Tuesday, April 25, 2006

The Mouse and His Child - Russell Hoban

I cannot recall, now, where I saw a reference to Russell Hoban's The Mouse and His Child a few weeks ago that prompted me to go hunting for it at the library. It's the story of two clockwork mice, a father and son, who dance together. When the key in the father's back is wound up, he dances in a circle, swinging his son up and down in the air. They begin life in a warm toy shop at Christmas, in the company of other clockwork toys. The mouse child longs for the aristocratic lady elephant to be his mother, the seal who balances a ball on her nose to be his sister, and for them all to live in the elegant dolls house on the shop counter. But they are sold to a family, in which the parents refuse to allow the children to play with the toys; instead they are only brought out at Christmas. One night, a few years after they are sold, the mouse child is overcome with longing for the elephant, the seal and the dolls house, and he begins to cry, breaking the most important rule of clockwork. The family cat is startled by the noise and knocks a vase over onto the toy mice, breaking them. They are thrown out with the rubbish, but this is just the start of their quest for a family and a home. A passing tramp finds them, repairs them to the extent that they can walk (but no longer dance), and sets them on their way with the injunction: "Be tramps". Unfortunately they then run into Manny Rat, a tyrannical crook, who uses clockwork toys as slave labour and doesn't hesitate to smash those who get out of line. The mice escape him with the intervention of a fortune-telling frog, who frightens Manny Rat with a terrible prophecy that links the fates of the mice to the rat: "A dog shall rise; a rat shall fall." What follows is a series of encounters in which the mice, particularly the child, develop a personal philosophy, that eventually leads them to achieve the mouse child's dream.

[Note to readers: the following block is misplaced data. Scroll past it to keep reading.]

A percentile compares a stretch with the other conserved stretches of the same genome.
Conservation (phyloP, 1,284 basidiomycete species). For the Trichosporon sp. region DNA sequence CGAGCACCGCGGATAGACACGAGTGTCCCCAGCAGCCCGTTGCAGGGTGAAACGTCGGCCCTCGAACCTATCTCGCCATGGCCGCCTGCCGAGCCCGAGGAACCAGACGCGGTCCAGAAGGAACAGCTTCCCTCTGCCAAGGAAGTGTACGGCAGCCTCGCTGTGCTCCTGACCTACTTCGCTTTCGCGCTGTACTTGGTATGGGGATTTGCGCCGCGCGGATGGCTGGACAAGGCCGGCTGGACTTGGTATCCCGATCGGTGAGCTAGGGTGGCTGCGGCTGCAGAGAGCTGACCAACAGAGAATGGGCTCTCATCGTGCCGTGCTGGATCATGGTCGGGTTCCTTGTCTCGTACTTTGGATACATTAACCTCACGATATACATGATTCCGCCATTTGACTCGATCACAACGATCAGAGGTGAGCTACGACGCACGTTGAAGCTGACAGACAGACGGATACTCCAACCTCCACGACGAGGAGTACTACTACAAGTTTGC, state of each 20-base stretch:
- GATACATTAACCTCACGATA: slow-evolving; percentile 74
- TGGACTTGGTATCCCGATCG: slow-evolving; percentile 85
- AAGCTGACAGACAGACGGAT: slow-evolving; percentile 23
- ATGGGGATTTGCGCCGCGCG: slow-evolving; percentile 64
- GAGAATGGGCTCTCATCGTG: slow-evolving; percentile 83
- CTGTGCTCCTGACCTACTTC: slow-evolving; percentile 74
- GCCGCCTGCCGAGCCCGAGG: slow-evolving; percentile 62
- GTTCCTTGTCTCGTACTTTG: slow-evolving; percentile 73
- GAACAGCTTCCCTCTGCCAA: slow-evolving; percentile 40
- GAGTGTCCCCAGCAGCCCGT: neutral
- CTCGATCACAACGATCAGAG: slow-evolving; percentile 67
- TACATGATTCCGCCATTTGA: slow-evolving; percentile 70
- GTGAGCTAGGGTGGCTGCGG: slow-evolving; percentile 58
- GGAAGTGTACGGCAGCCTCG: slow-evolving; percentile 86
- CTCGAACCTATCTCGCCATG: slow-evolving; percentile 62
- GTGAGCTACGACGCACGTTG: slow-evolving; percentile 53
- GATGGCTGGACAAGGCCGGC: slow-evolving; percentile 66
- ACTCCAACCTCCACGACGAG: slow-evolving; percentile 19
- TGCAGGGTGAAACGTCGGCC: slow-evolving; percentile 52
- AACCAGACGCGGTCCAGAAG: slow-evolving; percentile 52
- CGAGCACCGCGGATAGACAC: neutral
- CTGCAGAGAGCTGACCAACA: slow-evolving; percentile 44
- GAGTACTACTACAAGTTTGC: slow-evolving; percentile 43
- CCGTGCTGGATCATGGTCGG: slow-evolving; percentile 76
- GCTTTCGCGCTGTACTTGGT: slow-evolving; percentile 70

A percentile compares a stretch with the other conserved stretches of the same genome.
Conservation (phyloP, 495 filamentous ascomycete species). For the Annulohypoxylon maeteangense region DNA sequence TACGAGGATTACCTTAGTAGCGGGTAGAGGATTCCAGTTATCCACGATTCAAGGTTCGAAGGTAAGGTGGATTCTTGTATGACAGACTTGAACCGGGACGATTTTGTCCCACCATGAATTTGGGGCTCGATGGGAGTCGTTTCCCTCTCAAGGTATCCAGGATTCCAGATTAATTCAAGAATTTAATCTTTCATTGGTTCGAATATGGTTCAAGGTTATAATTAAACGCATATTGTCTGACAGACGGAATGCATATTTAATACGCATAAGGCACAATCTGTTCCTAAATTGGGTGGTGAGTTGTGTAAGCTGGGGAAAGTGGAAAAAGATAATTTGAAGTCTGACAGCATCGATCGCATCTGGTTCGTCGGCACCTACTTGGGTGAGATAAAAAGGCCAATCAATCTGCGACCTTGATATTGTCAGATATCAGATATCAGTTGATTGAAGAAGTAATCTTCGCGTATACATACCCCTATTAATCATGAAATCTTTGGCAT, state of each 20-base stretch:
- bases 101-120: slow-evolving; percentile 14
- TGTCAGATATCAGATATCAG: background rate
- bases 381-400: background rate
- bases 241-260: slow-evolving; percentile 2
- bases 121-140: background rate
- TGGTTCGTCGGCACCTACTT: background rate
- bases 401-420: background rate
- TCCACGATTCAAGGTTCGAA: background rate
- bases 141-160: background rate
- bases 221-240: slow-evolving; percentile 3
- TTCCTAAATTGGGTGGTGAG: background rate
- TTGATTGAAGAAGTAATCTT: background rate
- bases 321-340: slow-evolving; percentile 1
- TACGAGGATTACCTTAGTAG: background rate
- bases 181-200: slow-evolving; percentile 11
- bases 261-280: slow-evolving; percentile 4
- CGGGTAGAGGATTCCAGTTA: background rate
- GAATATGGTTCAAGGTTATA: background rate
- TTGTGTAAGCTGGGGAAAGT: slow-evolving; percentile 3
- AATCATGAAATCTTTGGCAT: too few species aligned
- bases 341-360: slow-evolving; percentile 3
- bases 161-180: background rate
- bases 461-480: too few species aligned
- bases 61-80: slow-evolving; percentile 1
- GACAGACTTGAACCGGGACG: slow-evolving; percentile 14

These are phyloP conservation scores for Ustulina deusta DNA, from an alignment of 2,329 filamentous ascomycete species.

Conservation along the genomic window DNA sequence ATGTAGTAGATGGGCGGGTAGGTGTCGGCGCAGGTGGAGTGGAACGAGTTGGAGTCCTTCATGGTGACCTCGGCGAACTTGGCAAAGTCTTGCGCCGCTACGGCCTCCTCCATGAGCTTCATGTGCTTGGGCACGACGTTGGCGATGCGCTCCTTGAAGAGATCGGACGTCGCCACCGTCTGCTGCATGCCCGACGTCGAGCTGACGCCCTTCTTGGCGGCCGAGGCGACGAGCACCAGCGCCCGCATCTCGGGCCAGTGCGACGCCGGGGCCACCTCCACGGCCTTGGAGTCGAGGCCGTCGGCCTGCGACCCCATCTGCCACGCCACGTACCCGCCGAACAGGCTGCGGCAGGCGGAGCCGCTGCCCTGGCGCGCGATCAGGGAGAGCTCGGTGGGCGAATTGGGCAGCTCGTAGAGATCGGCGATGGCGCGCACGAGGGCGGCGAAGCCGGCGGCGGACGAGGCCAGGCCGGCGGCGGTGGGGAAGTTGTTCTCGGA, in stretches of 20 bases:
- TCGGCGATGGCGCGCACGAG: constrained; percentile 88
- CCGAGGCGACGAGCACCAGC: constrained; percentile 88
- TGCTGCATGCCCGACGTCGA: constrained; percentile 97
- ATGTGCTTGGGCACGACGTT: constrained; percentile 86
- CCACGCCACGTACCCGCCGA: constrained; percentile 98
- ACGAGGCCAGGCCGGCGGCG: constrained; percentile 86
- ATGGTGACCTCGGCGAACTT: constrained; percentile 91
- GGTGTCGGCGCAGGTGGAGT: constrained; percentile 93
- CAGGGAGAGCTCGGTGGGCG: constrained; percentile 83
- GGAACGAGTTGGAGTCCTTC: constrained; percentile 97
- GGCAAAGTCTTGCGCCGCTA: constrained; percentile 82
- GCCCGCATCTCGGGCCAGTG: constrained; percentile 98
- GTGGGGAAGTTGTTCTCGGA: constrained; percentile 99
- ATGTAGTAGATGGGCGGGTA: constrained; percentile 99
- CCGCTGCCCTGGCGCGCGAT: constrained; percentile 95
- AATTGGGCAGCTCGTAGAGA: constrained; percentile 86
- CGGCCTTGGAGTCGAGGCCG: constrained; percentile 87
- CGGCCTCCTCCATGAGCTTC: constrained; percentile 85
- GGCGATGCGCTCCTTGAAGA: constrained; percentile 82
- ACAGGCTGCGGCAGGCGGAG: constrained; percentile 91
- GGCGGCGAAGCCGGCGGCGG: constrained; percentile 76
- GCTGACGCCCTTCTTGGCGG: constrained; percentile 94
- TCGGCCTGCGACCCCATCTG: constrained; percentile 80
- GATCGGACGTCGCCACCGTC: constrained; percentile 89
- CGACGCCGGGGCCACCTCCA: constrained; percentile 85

This book is quite gruesome in places - with a number of violent acts being perpetrated against the various characters. I did wonder, as I was reading it, just what child readers make of the combination of philosophy and violence.

6 comments:

debbie g said...

I've never met anyone who read this book as a child, and wonder if it's one of those that adults like and appreciate more than children? I love it (hence the subtitle "the last visible dog" on my own blog) but agree with you that it is dark and often disturbing and sad in many ways...

Michele said...

I wonder if it's worth doing a quick "poll" of Children's lit. readers to see if any of them did read it as a child ? I'd be interested to hear from just one child reader, to know what they made of it.

debbie g said...

good idea!

Michele said...

Expect a follow up comment here once I get some feedback...

Antonia Vasquez said...

I never read the book, but as a young child I was exposed to the animated feature of the same name. I had nightmares for over a year concerning the violence and off-screen deaths of characters. It's been 20 years since I've seen it, and I'm afraid to read the book in spite of my curiosity.

Base Illusion said...

I also saw the animated movie as a child and was terrified of the death scenes and general disturbing quality of the movie. My sister feels the same way. It has caused me to be intrigued, but at the same time afraid and hesitant to read the book.